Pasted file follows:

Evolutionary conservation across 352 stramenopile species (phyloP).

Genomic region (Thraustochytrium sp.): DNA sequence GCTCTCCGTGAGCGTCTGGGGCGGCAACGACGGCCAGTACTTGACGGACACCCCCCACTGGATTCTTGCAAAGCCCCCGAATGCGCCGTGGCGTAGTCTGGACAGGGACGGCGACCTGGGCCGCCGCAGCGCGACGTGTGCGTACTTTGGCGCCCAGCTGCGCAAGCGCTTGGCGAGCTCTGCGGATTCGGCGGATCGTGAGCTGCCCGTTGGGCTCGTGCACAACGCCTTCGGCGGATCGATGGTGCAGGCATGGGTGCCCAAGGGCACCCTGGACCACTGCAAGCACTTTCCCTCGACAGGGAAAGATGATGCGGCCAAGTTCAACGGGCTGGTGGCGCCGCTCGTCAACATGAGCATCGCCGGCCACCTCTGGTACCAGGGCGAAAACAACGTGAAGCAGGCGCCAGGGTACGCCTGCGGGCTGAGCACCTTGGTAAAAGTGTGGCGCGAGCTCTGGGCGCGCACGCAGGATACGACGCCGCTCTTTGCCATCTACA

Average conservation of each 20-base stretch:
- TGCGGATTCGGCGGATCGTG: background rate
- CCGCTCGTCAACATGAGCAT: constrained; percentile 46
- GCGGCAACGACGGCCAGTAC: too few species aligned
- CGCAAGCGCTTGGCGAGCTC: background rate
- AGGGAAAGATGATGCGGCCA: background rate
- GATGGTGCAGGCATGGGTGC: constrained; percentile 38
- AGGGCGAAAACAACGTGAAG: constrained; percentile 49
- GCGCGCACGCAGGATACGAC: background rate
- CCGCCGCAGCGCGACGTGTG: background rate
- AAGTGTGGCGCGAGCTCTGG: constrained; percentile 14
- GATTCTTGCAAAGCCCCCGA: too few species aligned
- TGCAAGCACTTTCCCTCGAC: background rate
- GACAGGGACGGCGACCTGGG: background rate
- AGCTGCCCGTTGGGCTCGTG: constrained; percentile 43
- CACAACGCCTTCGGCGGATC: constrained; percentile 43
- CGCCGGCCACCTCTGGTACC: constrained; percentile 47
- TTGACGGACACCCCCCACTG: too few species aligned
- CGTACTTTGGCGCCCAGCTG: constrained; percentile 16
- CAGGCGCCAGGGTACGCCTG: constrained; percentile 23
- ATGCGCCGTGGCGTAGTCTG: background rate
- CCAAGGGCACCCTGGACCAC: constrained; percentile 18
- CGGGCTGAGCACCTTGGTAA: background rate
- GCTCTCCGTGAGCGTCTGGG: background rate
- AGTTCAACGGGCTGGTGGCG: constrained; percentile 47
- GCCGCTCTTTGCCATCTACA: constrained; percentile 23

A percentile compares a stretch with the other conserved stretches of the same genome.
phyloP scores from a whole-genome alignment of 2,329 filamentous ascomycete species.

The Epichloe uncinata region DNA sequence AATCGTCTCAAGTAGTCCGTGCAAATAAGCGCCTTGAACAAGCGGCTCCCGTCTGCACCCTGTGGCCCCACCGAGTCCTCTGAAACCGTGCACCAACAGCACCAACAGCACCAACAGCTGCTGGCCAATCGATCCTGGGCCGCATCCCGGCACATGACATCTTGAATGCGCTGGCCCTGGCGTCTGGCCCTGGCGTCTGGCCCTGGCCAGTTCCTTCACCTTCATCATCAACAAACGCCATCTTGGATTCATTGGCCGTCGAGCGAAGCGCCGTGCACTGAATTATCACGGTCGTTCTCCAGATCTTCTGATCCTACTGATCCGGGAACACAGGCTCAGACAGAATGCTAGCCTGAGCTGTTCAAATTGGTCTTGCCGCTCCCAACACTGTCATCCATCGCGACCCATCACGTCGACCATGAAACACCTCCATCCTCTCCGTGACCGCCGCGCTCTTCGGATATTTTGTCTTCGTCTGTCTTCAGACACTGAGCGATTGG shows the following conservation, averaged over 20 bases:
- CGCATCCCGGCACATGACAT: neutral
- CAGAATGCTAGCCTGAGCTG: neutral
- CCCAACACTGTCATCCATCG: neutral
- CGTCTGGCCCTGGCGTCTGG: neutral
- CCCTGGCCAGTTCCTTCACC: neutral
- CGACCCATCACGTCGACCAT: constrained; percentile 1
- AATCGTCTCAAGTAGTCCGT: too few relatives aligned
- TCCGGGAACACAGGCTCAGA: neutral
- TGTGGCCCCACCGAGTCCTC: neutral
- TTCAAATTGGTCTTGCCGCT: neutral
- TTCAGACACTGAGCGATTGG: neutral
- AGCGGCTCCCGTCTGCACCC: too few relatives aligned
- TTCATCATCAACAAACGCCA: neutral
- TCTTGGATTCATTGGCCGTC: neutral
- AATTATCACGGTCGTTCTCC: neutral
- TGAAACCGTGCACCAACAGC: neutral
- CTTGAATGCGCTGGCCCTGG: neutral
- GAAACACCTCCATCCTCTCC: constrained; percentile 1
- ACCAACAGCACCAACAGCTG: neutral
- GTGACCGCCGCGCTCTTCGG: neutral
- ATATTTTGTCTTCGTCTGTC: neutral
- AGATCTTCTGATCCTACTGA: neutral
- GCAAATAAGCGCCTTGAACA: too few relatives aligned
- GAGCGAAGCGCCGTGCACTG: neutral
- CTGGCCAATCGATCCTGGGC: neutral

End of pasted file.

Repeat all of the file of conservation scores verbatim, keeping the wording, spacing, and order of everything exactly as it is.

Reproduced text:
Evolutionary conservation across 352 stramenopile species (phyloP).

Genomic region (Thraustochytrium sp.): DNA sequence GCTCTCCGTGAGCGTCTGGGGCGGCAACGACGGCCAGTACTTGACGGACACCCCCCACTGGATTCTTGCAAAGCCCCCGAATGCGCCGTGGCGTAGTCTGGACAGGGACGGCGACCTGGGCCGCCGCAGCGCGACGTGTGCGTACTTTGGCGCCCAGCTGCGCAAGCGCTTGGCGAGCTCTGCGGATTCGGCGGATCGTGAGCTGCCCGTTGGGCTCGTGCACAACGCCTTCGGCGGATCGATGGTGCAGGCATGGGTGCCCAAGGGCACCCTGGACCACTGCAAGCACTTTCCCTCGACAGGGAAAGATGATGCGGCCAAGTTCAACGGGCTGGTGGCGCCGCTCGTCAACATGAGCATCGCCGGCCACCTCTGGTACCAGGGCGAAAACAACGTGAAGCAGGCGCCAGGGTACGCCTGCGGGCTGAGCACCTTGGTAAAAGTGTGGCGCGAGCTCTGGGCGCGCACGCAGGATACGACGCCGCTCTTTGCCATCTACA

Average conservation of each 20-base stretch:
- TGCGGATTCGGCGGATCGTG: background rate
- CCGCTCGTCAACATGAGCAT: constrained; percentile 46
- GCGGCAACGACGGCCAGTAC: too few species aligned
- CGCAAGCGCTTGGCGAGCTC: background rate
- AGGGAAAGATGATGCGGCCA: background rate
- GATGGTGCAGGCATGGGTGC: constrained; percentile 38
- AGGGCGAAAACAACGTGAAG: constrained; percentile 49
- GCGCGCACGCAGGATACGAC: background rate
- CCGCCGCAGCGCGACGTGTG: background rate
- AAGTGTGGCGCGAGCTCTGG: constrained; percentile 14
- GATTCTTGCAAAGCCCCCGA: too few species aligned
- TGCAAGCACTTTCCCTCGAC: background rate
- GACAGGGACGGCGACCTGGG: background rate
- AGCTGCCCGTTGGGCTCGTG: constrained; percentile 43
- CACAACGCCTTCGGCGGATC: constrained; percentile 43
- CGCCGGCCACCTCTGGTACC: constrained; percentile 47
- TTGACGGACACCCCCCACTG: too few species aligned
- CGTACTTTGGCGCCCAGCTG: constrained; percentile 16
- CAGGCGCCAGGGTACGCCTG: constrained; percentile 23
- ATGCGCCGTGGCGTAGTCTG: background rate
- CCAAGGGCACCCTGGACCAC: constrained; percentile 18
- CGGGCTGAGCACCTTGGTAA: background rate
- GCTCTCCGTGAGCGTCTGGG: background rate
- AGTTCAACGGGCTGGTGGCG: constrained; percentile 47
- GCCGCTCTTTGCCATCTACA: constrained; percentile 23

A percentile compares a stretch with the other conserved stretches of the same genome.
phyloP scores from a whole-genome alignment of 2,329 filamentous ascomycete species.

The Epichloe uncinata region DNA sequence AATCGTCTCAAGTAGTCCGTGCAAATAAGCGCCTTGAACAAGCGGCTCCCGTCTGCACCCTGTGGCCCCACCGAGTCCTCTGAAACCGTGCACCAACAGCACCAACAGCACCAACAGCTGCTGGCCAATCGATCCTGGGCCGCATCCCGGCACATGACATCTTGAATGCGCTGGCCCTGGCGTCTGGCCCTGGCGTCTGGCCCTGGCCAGTTCCTTCACCTTCATCATCAACAAACGCCATCTTGGATTCATTGGCCGTCGAGCGAAGCGCCGTGCACTGAATTATCACGGTCGTTCTCCAGATCTTCTGATCCTACTGATCCGGGAACACAGGCTCAGACAGAATGCTAGCCTGAGCTGTTCAAATTGGTCTTGCCGCTCCCAACACTGTCATCCATCGCGACCCATCACGTCGACCATGAAACACCTCCATCCTCTCCGTGACCGCCGCGCTCTTCGGATATTTTGTCTTCGTCTGTCTTCAGACACTGAGCGATTGG shows the following conservation, averaged over 20 bases:
- CGCATCCCGGCACATGACAT: neutral
- CAGAATGCTAGCCTGAGCTG: neutral
- CCCAACACTGTCATCCATCG: neutral
- CGTCTGGCCCTGGCGTCTGG: neutral
- CCCTGGCCAGTTCCTTCACC: neutral
- CGACCCATCACGTCGACCAT: constrained; percentile 1
- AATCGTCTCAAGTAGTCCGT: too few relatives aligned
- TCCGGGAACACAGGCTCAGA: neutral
- TGTGGCCCCACCGAGTCCTC: neutral
- TTCAAATTGGTCTTGCCGCT: neutral
- TTCAGACACTGAGCGATTGG: neutral
- AGCGGCTCCCGTCTGCACCC: too few relatives aligned
- TTCATCATCAACAAACGCCA: neutral
- TCTTGGATTCATTGGCCGTC: neutral
- AATTATCACGGTCGTTCTCC: neutral
- TGAAACCGTGCACCAACAGC: neutral
- CTTGAATGCGCTGGCCCTGG: neutral
- GAAACACCTCCATCCTCTCC: constrained; percentile 1
- ACCAACAGCACCAACAGCTG: neutral
- GTGACCGCCGCGCTCTTCGG: neutral
- ATATTTTGTCTTCGTCTGTC: neutral
- AGATCTTCTGATCCTACTGA: neutral
- GCAAATAAGCGCCTTGAACA: too few relatives aligned
- GAGCGAAGCGCCGTGCACTG: neutral
- CTGGCCAATCGATCCTGGGC: neutral